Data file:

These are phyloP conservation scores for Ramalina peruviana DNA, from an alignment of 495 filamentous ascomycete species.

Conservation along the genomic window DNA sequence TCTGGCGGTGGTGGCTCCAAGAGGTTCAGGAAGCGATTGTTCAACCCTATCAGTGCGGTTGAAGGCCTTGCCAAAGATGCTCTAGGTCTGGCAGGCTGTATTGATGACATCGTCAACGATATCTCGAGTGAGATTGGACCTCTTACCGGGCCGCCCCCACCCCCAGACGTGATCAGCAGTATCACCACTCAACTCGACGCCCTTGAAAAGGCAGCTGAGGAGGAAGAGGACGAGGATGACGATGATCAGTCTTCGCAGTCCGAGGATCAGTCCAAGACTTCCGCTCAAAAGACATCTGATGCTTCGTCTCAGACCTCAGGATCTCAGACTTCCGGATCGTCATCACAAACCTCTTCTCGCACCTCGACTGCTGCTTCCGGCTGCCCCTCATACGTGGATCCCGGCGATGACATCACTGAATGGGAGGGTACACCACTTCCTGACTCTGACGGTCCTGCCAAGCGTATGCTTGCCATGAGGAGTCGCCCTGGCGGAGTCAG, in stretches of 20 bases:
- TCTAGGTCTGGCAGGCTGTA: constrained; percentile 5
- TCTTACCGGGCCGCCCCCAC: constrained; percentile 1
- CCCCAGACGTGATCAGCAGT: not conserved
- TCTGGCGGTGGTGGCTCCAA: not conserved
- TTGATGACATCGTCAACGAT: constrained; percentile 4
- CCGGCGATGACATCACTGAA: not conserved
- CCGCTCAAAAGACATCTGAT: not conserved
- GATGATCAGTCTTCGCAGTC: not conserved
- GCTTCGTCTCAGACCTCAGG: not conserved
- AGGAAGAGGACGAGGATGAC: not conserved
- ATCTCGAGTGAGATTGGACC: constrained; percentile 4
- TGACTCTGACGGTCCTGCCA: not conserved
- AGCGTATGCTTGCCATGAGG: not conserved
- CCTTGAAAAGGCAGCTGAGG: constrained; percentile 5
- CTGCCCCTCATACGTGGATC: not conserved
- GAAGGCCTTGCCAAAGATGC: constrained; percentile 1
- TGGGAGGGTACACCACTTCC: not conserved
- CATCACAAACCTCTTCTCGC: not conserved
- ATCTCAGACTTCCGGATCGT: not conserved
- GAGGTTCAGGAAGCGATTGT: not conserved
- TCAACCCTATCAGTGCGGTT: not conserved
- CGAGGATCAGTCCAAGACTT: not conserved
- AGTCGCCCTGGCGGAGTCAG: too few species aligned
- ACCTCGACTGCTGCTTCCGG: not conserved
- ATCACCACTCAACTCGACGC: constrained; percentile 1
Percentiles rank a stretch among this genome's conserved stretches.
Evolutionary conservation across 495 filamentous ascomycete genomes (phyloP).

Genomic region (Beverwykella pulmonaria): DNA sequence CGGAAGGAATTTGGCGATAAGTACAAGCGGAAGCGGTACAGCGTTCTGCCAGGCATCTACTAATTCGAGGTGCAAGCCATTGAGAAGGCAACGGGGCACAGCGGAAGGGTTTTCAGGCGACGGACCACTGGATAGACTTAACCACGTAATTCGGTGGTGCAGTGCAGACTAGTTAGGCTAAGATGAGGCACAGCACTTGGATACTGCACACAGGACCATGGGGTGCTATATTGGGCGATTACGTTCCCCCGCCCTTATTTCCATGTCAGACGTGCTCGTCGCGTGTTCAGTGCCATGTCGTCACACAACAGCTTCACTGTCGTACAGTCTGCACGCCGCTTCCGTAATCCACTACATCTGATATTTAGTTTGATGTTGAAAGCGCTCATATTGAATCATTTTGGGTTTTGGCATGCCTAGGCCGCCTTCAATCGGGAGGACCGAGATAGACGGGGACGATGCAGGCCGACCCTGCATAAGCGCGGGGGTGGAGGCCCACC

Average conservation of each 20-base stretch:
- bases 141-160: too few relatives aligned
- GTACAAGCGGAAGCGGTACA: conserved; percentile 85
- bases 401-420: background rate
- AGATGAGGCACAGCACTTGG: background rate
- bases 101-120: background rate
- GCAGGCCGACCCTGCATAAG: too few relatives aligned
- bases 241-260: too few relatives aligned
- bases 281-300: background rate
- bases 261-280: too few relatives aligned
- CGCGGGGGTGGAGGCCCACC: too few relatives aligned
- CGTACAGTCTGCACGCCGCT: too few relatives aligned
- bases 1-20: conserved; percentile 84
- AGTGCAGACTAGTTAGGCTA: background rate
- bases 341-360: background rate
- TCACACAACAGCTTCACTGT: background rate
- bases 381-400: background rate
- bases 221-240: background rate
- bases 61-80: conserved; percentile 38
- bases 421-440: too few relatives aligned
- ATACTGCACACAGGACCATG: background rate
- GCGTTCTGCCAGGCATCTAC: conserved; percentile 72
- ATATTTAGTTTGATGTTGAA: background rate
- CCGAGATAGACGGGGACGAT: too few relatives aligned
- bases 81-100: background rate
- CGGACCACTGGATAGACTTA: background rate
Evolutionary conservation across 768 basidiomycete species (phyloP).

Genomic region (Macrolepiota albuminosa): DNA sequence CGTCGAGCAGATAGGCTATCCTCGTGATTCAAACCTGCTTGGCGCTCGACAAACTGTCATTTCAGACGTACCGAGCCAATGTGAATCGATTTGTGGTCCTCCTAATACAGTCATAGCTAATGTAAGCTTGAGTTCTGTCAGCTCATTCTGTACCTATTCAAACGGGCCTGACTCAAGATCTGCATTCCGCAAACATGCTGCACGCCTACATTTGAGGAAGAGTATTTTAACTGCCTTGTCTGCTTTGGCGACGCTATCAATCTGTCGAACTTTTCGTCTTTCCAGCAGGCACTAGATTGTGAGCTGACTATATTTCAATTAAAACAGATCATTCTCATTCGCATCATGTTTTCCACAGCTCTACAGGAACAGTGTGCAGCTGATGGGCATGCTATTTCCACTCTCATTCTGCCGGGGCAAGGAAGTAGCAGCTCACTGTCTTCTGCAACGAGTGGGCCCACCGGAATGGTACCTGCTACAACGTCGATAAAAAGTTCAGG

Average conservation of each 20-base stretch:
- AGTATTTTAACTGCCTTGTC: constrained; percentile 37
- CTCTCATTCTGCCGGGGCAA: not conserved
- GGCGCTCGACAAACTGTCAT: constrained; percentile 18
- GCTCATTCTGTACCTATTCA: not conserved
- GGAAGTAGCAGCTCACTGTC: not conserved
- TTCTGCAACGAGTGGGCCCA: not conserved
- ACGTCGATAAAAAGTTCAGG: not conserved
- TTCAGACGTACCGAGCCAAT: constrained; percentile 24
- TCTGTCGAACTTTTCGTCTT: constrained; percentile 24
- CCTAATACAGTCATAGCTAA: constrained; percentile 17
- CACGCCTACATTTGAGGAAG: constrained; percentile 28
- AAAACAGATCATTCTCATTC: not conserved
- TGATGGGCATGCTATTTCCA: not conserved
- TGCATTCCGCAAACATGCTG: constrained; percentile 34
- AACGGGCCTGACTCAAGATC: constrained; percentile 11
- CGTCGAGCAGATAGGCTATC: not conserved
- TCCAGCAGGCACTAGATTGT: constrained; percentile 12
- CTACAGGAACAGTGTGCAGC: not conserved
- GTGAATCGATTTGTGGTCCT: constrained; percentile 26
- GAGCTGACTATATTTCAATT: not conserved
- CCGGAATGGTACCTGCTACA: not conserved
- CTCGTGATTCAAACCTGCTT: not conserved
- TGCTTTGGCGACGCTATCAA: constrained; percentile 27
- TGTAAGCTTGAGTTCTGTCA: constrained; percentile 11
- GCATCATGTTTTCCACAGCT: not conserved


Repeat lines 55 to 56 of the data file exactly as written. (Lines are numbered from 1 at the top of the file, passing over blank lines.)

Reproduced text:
- bases 81-100: background rate
- CGGACCACTGGATAGACTTA: background rate